Moshidora 4 – innovation
April 29, 2011
Wow! Moshidora 4 (What if a female manager of a high school baseball team read Drucker’s Management?) was very interesting on a number of levels. I only have space here to talk about a couple of them: 3 scales of innovation illustrated in this episode, and visual style. For me, personally, this was a very thought-provoking episode, so let’s get started!
Three scales of innovation
This episode was about innovation, and how! Innovation was tackled at three different scales, the personal, the organizational, and the social. It started with Nikai, a second stringer who makes a difficult decision to do what is best for the team, even though it comes with a personal price. The process we witness of Nikai coming to his decision is told with both reason and emotion. Many shows would build an entire episode around such a story, and lesser shows have milked similar stories for multiple episodes, but this is only the first of three types of innovation that were depicted in this very interesting episode.
The second scale of innovation was organizational. In my last post, I said I would wish away the notion that Minami was now going to be working with all the other school clubs. That didn’t work. Minami still helps out the other clubs, but they handled it so well I can’t complain. The baseball team is used to assist the other clubs in ways that are mutually beneficial. Two good examples are the joint training sessions with the track team, and her asking the brass club to support the baseball team at games. By crossing club boundaries, Minami has spread growth (innovation) throughout the organization (Hodokubo High).
Finally, and I might say, breath-takingly, the baseball team managers decide to try something extraordinary. Not only will they try to change themselves, but to change high school baseball itself! Here the innovation, if they can pull it off, will be felt throughout the nation. A couple episodes back, Hanners remarked that Minami was not a weak character. Asking the coach if he is willing to be the third legendary coach in the field of high school baseball is outrageous — outrageously awesome! I believe this scene exhibits exactly the kind of strength he was talking about.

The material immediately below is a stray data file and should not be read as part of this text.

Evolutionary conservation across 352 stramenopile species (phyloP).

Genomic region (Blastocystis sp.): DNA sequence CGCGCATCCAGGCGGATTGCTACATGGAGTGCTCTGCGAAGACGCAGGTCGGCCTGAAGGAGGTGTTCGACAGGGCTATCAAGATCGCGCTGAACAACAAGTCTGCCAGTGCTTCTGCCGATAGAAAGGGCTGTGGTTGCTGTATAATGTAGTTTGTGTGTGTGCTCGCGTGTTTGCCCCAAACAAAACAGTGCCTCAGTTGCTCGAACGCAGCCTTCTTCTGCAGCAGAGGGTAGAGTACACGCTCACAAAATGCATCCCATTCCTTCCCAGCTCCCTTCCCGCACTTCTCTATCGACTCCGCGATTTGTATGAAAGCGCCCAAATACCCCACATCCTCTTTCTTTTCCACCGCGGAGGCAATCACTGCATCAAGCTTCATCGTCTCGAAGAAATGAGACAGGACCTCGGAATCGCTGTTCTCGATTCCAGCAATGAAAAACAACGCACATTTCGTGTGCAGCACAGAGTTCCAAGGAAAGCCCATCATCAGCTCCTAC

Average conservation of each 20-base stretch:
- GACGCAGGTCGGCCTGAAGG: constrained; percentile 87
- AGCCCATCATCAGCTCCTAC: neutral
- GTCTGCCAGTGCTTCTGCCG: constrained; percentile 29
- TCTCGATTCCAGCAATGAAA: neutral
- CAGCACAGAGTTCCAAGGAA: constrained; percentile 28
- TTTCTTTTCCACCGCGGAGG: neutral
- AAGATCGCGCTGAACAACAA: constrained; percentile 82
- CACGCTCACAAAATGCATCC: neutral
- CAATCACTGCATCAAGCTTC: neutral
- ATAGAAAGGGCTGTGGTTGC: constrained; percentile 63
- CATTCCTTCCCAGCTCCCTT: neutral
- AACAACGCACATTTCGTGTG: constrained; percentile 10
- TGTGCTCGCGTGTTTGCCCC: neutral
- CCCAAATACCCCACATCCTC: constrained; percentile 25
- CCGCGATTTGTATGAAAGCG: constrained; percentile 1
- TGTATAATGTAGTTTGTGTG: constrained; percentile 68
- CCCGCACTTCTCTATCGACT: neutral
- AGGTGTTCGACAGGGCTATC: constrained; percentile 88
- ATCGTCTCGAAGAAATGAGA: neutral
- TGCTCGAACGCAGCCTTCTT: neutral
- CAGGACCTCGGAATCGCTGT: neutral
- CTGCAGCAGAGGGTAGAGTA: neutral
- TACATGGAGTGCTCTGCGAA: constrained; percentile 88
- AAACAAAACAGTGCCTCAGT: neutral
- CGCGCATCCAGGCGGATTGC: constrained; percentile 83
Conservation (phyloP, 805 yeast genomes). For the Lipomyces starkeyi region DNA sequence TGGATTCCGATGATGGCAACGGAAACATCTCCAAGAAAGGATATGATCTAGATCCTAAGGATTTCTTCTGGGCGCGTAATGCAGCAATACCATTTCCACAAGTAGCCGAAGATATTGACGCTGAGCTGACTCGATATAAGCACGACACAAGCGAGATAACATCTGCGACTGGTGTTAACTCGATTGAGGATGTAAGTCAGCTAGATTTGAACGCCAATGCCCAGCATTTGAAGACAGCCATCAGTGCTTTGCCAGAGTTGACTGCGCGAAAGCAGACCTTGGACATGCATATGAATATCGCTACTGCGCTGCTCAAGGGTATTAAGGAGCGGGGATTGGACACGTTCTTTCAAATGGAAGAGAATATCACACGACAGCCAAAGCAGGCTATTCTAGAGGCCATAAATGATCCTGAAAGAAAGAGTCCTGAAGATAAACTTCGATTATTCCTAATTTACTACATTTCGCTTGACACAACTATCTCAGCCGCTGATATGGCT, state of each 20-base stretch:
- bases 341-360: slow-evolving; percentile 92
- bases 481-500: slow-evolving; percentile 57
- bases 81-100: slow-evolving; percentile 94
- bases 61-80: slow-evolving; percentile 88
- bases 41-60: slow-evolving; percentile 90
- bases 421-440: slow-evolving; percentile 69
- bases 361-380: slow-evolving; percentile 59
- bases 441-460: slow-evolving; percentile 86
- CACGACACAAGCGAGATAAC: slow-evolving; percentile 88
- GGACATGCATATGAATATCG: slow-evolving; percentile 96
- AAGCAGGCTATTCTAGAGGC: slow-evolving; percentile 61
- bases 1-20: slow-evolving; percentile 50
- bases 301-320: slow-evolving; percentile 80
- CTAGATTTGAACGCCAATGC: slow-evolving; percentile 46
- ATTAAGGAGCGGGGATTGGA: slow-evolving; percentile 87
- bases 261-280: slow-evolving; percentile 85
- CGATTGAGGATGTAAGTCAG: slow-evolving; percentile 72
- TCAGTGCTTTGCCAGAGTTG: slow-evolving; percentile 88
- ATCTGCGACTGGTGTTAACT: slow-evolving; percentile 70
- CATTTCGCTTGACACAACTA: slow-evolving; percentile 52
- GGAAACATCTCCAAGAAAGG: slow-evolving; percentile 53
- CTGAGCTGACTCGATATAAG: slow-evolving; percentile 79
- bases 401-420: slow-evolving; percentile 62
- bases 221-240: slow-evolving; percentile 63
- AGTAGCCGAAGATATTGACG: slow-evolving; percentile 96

The first thing I wanted to point out was that there was a running depiction of cherry trees in this episode, from barren, withered trunks, at the beginning of the episode, to the buds’ first appearance on the tree (seen at the top of this post), to freshly opened blossoms. This seemed to be a metaphor first for Nikai’s frustration at his inability to move up to a starting position, then to his awareness that change would take more than long nights in the batting cage. Finally the cherry blossom signals the beginning of a new cycle of growth and regeneration, not just for Nikai, but for the team as a whole.
Secondly there were visual elements of this episode that looked like they were inspired by SHAFT/Shinbo. The first time I noticed it was in the hospital scene where there are two close-ups of a clock face.
The second time I felt a strong SHAFT/Shinbo vibe was in the batting center scene. Here they kept cutting from the dialogue and action inside the batting center to a detail of a traffic light outside of the building. In some ways the traffic light here seemed symbolic of Nikai’s thought processes (similar to the shots of cherry trees as discussed above). You can also see an interesting use of perspective in the lower screenshot, which immediately followed the green light (another common feature of SHAFT/Shinbo productions).
Finally I want to leave you with a couple still life screenshots. I mentioned in my first post on this series that there were some very nice deep background images (especially architectural ones), but there have also been great looking close-ups, including many illustrations of the two bunnies that Minami and Youko have on their phones.